A lot can be lost in translation.
Sometimes your entire identity can be lost in translation!

We Indians have a unique problem when it comes to languages – we have too many of them. The constitution of India recognises 22 languages, while according to the official census we have 122 major languages and 1599 other languages or dialects. Now you might think that having too much of a thing would undermine its importance. Nope. We are almost fanatical about our languages.
All Indians are multilingual, and I don’t say that with pride; its merely a fact.
In school I was formally taught the two official languages, English and Hindi, lets call them A and B, and the state language, lets call it X. At home I was taught the language of my ancestors, lets call that Y. Later on I shifted to state Z, where my son received his education and he therefore studied A, B, Y and Z.

Yesterday I had to fill out an official document. Obviously I filled it out in English, the language that I am most comfortable in. But then for the state’s records everything was automatically converted into the local language Z and I was asked to review and confirm.
So I trot off to my son to request him to do the needful. Anyone who has a 17 year old will understand this is tantamount to calling in a big favour, and there are only so many that we can expect in any given period.
Once the necessary ritual of looking busy, then harried, then bored, were exhausted, he finally graced me with his presence, only to burst into rude guffaws.

My dear parents have bestowed upon me a name which has a beautiful meaning in our native tongue. It takes a particular combination of English alphabets to produce the sounds that compose my name. Unfortunately language Z does not have the alphabets required to accurately produce the same effect. Add to that the software program that does an alphabet by alphabet translation from A to Z, I now stand rechristened to an altogether different name.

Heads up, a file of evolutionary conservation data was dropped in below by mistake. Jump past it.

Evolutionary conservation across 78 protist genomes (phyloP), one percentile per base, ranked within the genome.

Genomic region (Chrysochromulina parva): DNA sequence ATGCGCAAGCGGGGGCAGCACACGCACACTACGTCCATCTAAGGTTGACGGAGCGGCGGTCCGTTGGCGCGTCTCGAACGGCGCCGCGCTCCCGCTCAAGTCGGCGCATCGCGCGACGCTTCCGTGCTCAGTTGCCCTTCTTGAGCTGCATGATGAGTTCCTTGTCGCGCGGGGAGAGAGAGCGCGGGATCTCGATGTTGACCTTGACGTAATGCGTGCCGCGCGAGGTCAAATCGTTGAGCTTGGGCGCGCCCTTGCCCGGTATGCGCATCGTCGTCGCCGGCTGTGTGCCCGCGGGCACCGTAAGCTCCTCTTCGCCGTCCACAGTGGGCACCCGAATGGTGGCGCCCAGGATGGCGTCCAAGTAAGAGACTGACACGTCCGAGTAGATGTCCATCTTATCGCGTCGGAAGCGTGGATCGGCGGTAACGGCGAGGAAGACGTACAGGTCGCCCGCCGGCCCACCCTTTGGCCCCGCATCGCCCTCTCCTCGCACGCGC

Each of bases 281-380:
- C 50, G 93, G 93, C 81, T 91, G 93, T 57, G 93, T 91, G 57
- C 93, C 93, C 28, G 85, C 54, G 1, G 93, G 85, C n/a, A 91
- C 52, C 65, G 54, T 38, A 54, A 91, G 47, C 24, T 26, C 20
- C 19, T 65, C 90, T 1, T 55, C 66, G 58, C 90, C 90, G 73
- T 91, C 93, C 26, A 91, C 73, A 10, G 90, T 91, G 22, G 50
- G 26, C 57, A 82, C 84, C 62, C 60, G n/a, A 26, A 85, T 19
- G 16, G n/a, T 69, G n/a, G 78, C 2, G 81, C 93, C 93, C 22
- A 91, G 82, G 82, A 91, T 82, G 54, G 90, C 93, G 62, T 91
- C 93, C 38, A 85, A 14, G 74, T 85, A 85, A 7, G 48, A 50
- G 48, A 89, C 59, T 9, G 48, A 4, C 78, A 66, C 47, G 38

It is with deep anguish that I tell you – a rose by another name does not smell just as sweet!

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In response to the Saturday Stream of Consciousness prompt – Language

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4 thoughts on “Lost in translation

  1. I’m in awe! I’d dearly love to be multilingual. In Britain, languages are really considered unimportant and that is so sad – and I think quite arrogant of the British people.

    As a Welsh person, we speak English as standard and there are only a few parts of Wales where Welsh is spoken every day. My school made a token gesture at trying to teach us Welsh (which I still can’t speak), which wasn’t really enough but we were told it’s a dying language, so what’s the point? I was too young to truly understand but now I do – the point is because it’s our heritage, and because learning other languages is so vital in the world.

    I now live in France and, at the age of 33, I’m bumbling along trying to learn another language. My French is okay – conversational – but it’s slow going and tough. Compared to most Brits, I suppose I’d be considered bi-lingual but compared to the rest of the world, my ability to speak another language is laughable.

    It really is such a shame that the British culture considers learning other languages as a waste of time, it’s really not, and I am truly in awe your abilities as a multi-linguist.

    Liked by 1 person

    1. I see what you mean. Here we have this concept of languages that I can read and write and languages that I can speak, because even the scripts differ. Often times the latter exceed the former. Then of course, we also try to toss in a few foreign languages. I tried to learn French, but I would not dare speak it in France 😉

      Liked by 1 person

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